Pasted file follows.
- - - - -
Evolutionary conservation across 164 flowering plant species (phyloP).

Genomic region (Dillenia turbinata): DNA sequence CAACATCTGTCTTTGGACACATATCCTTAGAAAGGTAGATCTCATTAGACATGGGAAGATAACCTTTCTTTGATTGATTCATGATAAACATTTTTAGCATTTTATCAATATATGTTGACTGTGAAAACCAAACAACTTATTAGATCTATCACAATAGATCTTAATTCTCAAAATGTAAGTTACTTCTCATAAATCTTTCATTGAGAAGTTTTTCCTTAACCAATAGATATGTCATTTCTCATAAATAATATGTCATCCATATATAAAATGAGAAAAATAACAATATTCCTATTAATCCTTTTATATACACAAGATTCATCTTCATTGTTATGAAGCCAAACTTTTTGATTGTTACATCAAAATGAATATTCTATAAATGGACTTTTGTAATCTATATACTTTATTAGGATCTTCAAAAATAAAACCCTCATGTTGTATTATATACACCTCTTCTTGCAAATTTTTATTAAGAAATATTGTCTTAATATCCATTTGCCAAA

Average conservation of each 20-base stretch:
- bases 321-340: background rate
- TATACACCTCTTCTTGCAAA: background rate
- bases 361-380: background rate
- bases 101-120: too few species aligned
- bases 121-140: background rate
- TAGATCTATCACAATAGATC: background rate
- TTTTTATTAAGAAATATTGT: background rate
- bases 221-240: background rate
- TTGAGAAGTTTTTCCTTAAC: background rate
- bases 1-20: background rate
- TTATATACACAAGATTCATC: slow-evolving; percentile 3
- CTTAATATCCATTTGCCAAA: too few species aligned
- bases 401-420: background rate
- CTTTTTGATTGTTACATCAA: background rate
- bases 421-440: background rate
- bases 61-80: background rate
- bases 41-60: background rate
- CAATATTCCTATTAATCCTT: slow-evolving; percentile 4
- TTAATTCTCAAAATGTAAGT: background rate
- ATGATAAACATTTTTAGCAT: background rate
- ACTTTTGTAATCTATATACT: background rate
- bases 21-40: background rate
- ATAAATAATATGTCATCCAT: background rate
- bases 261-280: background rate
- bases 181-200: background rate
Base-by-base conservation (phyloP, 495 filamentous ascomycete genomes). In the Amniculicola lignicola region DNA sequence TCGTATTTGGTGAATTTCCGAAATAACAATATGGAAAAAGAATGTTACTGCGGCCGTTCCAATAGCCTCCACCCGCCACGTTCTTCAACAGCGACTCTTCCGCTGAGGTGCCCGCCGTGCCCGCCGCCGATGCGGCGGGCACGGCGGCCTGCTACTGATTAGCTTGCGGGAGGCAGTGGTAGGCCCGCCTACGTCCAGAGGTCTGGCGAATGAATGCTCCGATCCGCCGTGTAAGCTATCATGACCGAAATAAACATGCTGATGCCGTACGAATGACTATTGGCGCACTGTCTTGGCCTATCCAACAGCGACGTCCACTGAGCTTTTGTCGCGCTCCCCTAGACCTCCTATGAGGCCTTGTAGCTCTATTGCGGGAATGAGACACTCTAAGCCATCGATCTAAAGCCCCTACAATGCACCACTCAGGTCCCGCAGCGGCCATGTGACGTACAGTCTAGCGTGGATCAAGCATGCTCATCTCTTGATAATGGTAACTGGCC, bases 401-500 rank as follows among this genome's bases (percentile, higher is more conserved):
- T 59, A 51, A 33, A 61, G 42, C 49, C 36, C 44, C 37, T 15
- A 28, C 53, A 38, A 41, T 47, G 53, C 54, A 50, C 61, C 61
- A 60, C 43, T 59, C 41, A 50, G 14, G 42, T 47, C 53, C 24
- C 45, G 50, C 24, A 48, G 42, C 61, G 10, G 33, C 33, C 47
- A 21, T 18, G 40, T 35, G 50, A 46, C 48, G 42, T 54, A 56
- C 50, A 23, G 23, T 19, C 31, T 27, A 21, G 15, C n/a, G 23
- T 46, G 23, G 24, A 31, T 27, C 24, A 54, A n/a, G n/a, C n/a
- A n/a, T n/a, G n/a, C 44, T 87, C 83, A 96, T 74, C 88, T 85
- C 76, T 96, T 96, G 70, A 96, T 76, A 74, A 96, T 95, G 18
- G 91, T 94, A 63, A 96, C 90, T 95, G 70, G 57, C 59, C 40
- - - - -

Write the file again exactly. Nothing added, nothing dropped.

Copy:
Evolutionary conservation across 164 flowering plant species (phyloP).

Genomic region (Dillenia turbinata): DNA sequence CAACATCTGTCTTTGGACACATATCCTTAGAAAGGTAGATCTCATTAGACATGGGAAGATAACCTTTCTTTGATTGATTCATGATAAACATTTTTAGCATTTTATCAATATATGTTGACTGTGAAAACCAAACAACTTATTAGATCTATCACAATAGATCTTAATTCTCAAAATGTAAGTTACTTCTCATAAATCTTTCATTGAGAAGTTTTTCCTTAACCAATAGATATGTCATTTCTCATAAATAATATGTCATCCATATATAAAATGAGAAAAATAACAATATTCCTATTAATCCTTTTATATACACAAGATTCATCTTCATTGTTATGAAGCCAAACTTTTTGATTGTTACATCAAAATGAATATTCTATAAATGGACTTTTGTAATCTATATACTTTATTAGGATCTTCAAAAATAAAACCCTCATGTTGTATTATATACACCTCTTCTTGCAAATTTTTATTAAGAAATATTGTCTTAATATCCATTTGCCAAA

Average conservation of each 20-base stretch:
- bases 321-340: background rate
- TATACACCTCTTCTTGCAAA: background rate
- bases 361-380: background rate
- bases 101-120: too few species aligned
- bases 121-140: background rate
- TAGATCTATCACAATAGATC: background rate
- TTTTTATTAAGAAATATTGT: background rate
- bases 221-240: background rate
- TTGAGAAGTTTTTCCTTAAC: background rate
- bases 1-20: background rate
- TTATATACACAAGATTCATC: slow-evolving; percentile 3
- CTTAATATCCATTTGCCAAA: too few species aligned
- bases 401-420: background rate
- CTTTTTGATTGTTACATCAA: background rate
- bases 421-440: background rate
- bases 61-80: background rate
- bases 41-60: background rate
- CAATATTCCTATTAATCCTT: slow-evolving; percentile 4
- TTAATTCTCAAAATGTAAGT: background rate
- ATGATAAACATTTTTAGCAT: background rate
- ACTTTTGTAATCTATATACT: background rate
- bases 21-40: background rate
- ATAAATAATATGTCATCCAT: background rate
- bases 261-280: background rate
- bases 181-200: background rate
Base-by-base conservation (phyloP, 495 filamentous ascomycete genomes). In the Amniculicola lignicola region DNA sequence TCGTATTTGGTGAATTTCCGAAATAACAATATGGAAAAAGAATGTTACTGCGGCCGTTCCAATAGCCTCCACCCGCCACGTTCTTCAACAGCGACTCTTCCGCTGAGGTGCCCGCCGTGCCCGCCGCCGATGCGGCGGGCACGGCGGCCTGCTACTGATTAGCTTGCGGGAGGCAGTGGTAGGCCCGCCTACGTCCAGAGGTCTGGCGAATGAATGCTCCGATCCGCCGTGTAAGCTATCATGACCGAAATAAACATGCTGATGCCGTACGAATGACTATTGGCGCACTGTCTTGGCCTATCCAACAGCGACGTCCACTGAGCTTTTGTCGCGCTCCCCTAGACCTCCTATGAGGCCTTGTAGCTCTATTGCGGGAATGAGACACTCTAAGCCATCGATCTAAAGCCCCTACAATGCACCACTCAGGTCCCGCAGCGGCCATGTGACGTACAGTCTAGCGTGGATCAAGCATGCTCATCTCTTGATAATGGTAACTGGCC, bases 401-500 rank as follows among this genome's bases (percentile, higher is more conserved):
- T 59, A 51, A 33, A 61, G 42, C 49, C 36, C 44, C 37, T 15
- A 28, C 53, A 38, A 41, T 47, G 53, C 54, A 50, C 61, C 61
- A 60, C 43, T 59, C 41, A 50, G 14, G 42, T 47, C 53, C 24
- C 45, G 50, C 24, A 48, G 42, C 61, G 10, G 33, C 33, C 47
- A 21, T 18, G 40, T 35, G 50, A 46, C 48, G 42, T 54, A 56
- C 50, A 23, G 23, T 19, C 31, T 27, A 21, G 15, C n/a, G 23
- T 46, G 23, G 24, A 31, T 27, C 24, A 54, A n/a, G n/a, C n/a
- A n/a, T n/a, G n/a, C 44, T 87, C 83, A 96, T 74, C 88, T 85
- C 76, T 96, T 96, G 70, A 96, T 76, A 74, A 96, T 95, G 18
- G 91, T 94, A 63, A 96, C 90, T 95, G 70, G 57, C 59, C 40